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Chinese and US companies are leading in the use of digital Industry 4.0 technologies

An international comparison shows that Chinese and US companies are the frontrunners in the use of digital technologies in an Industry 4.0 environment. The United Kingdom, though slightly off the pace, is managing to keep up, due in some part to the early course set for Brexit. These are the key findings of the Industry 4.0 Barometer 2021, compiled by the management and IT consultancy MHP in cooperation with the Ludwig Maximilian University (LMU) Munich. 776 experts from industrial companies in Germany, Austria, Switzerland, China, the UK and the USA took part in the survey, which was conducted for the fourth time last year. The barometer shows the status quo of Industry 4.0 activities at the companies surveyed and provides insights into market-specific features in the regions studied.

Associated Partner und Head of Operations Performance & Strategy at MHP Tom Huber says: “In addition to the four topic clusters of technology, IT integration, strategy and goals, and drivers and obstacles of digitalisation, which are surveyed every year, we also analysed the focus topics of digital leadership and supply chain resilience in more detail. Our international comparison shows that different directions of development can be observed in the different countries.

Digital Leadership: DACH stagnating, while China sets a fast pace

Companies in the German-speaking region are performing worse overall than in 2020: the results in the technology categories surveyed have remained at the same level as in previous years or fallen even lower. DACH region companies do not make a convincing impression in international comparison either.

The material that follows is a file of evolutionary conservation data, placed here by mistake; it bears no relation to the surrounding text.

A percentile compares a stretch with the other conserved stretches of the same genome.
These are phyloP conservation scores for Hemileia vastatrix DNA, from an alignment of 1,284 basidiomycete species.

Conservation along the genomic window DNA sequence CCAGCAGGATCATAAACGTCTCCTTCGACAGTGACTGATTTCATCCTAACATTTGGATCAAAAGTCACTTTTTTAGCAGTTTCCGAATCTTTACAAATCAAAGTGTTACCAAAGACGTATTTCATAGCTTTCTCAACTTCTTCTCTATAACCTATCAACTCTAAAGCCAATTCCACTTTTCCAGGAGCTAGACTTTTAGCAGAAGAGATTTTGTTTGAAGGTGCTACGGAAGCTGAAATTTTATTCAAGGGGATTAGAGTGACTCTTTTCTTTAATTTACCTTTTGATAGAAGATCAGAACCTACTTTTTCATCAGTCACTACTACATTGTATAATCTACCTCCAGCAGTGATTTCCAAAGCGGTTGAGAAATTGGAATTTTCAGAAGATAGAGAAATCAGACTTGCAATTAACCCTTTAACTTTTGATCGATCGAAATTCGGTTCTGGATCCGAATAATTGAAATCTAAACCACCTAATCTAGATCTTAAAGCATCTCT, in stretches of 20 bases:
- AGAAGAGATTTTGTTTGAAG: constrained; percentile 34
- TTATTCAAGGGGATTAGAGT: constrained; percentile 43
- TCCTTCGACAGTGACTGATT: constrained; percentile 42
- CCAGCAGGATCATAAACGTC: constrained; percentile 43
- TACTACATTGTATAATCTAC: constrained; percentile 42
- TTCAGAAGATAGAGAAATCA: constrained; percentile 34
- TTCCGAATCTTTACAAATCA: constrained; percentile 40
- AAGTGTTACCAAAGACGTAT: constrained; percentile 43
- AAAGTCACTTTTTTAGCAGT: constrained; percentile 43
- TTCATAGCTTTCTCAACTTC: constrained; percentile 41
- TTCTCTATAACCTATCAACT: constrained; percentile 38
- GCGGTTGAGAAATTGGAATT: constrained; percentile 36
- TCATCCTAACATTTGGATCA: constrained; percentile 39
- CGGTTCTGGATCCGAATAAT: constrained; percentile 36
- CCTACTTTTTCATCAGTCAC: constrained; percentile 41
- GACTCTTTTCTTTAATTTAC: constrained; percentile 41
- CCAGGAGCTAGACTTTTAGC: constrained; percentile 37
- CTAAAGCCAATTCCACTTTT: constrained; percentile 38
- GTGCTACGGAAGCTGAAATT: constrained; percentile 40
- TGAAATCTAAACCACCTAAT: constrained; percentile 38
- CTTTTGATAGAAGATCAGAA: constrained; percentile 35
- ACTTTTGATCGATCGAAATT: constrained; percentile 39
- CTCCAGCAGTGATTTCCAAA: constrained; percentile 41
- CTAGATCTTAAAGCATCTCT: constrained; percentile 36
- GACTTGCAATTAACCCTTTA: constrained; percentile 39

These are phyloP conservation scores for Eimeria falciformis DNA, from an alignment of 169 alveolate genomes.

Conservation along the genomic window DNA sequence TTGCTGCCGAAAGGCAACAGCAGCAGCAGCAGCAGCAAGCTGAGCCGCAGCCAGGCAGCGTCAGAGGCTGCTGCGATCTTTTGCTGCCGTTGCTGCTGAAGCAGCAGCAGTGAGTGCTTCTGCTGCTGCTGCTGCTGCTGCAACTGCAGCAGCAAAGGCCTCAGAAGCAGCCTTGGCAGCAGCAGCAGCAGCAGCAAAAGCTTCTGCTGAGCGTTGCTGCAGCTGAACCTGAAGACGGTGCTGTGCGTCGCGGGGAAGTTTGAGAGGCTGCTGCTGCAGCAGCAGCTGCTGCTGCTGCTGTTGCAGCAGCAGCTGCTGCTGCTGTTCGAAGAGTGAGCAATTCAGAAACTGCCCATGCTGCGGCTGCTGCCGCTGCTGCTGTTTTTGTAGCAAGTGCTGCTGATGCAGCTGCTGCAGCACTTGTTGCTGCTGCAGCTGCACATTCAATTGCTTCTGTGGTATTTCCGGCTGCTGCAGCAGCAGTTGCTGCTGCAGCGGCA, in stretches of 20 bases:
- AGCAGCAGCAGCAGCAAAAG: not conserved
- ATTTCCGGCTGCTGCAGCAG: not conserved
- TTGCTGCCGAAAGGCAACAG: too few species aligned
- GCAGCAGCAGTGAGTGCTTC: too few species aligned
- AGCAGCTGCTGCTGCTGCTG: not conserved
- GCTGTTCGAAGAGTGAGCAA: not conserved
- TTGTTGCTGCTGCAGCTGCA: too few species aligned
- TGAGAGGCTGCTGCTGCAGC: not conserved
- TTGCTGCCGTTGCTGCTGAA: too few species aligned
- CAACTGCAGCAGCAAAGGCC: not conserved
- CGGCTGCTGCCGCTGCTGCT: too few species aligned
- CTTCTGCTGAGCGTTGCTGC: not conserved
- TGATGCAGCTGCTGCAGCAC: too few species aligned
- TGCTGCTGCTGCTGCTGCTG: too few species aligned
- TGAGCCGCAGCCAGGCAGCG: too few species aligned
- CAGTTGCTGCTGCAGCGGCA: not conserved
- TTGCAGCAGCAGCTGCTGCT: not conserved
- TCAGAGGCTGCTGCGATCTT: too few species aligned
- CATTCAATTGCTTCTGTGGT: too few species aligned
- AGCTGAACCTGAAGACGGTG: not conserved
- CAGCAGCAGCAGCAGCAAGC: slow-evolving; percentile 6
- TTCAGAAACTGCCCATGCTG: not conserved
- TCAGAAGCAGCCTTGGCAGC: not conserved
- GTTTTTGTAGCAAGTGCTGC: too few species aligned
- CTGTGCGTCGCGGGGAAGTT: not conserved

In Chinese companies, for example, use of digital twins is 20 percent higher, supply chain transparency is twice as high and there is twice as much automation and remote control of plants. US companies also achieve high scores – more than half have advanced technology infrastructures that enable them to use artificial intelligence.

However: not everyone in the US can keep up with the rapid pace. SMEs and established companies in particular are in danger of losing touch. The situation in the UK is similar: Just about half of companies with less than 100 employees have implemented additive manufacturing processes, while 75 per cent do not use sensor-equipped systems and autonomous robots.

Cross-nationally: High costs and a lack of expertise

Prof. Dr Johann Kranz, Professor of Digital Services and Sustainability at LMU Munich: “Companies globally are under enormous pressure to digitalise, now that customer requirements for products and services are undergoing massive and continuous change as a result of digitalisation.

In hesitant companies, the economic potential of this change is not being sufficiently exploited and thus appears too small in comparison to the investment costs. However, current challenges such as the Corona pandemic or the supply chain problems show that companies that have done their digitalisation homework can manoeuvre their way through these crises significantly better.”

In addition, there is a lack of qualified employees with digitalisation skills, China being the one exception here. “There is often simply a lack of employees with the know-how to implement Industry 4.0 successfully and quickly,” adds Prof. Kranz. In addition to the lack of qualified staff, difficulties with internal coordination and bureaucracy slow down the progress of digitalisation projects, especially in German-speaking countries.

“The DACH companies need to reduce their digitalisation deficit quickly in order to remain competitive. Internationally, a CIO in the management, customer focus and collaboration are proving to be universal guarantees of success,” states Tom Huber.

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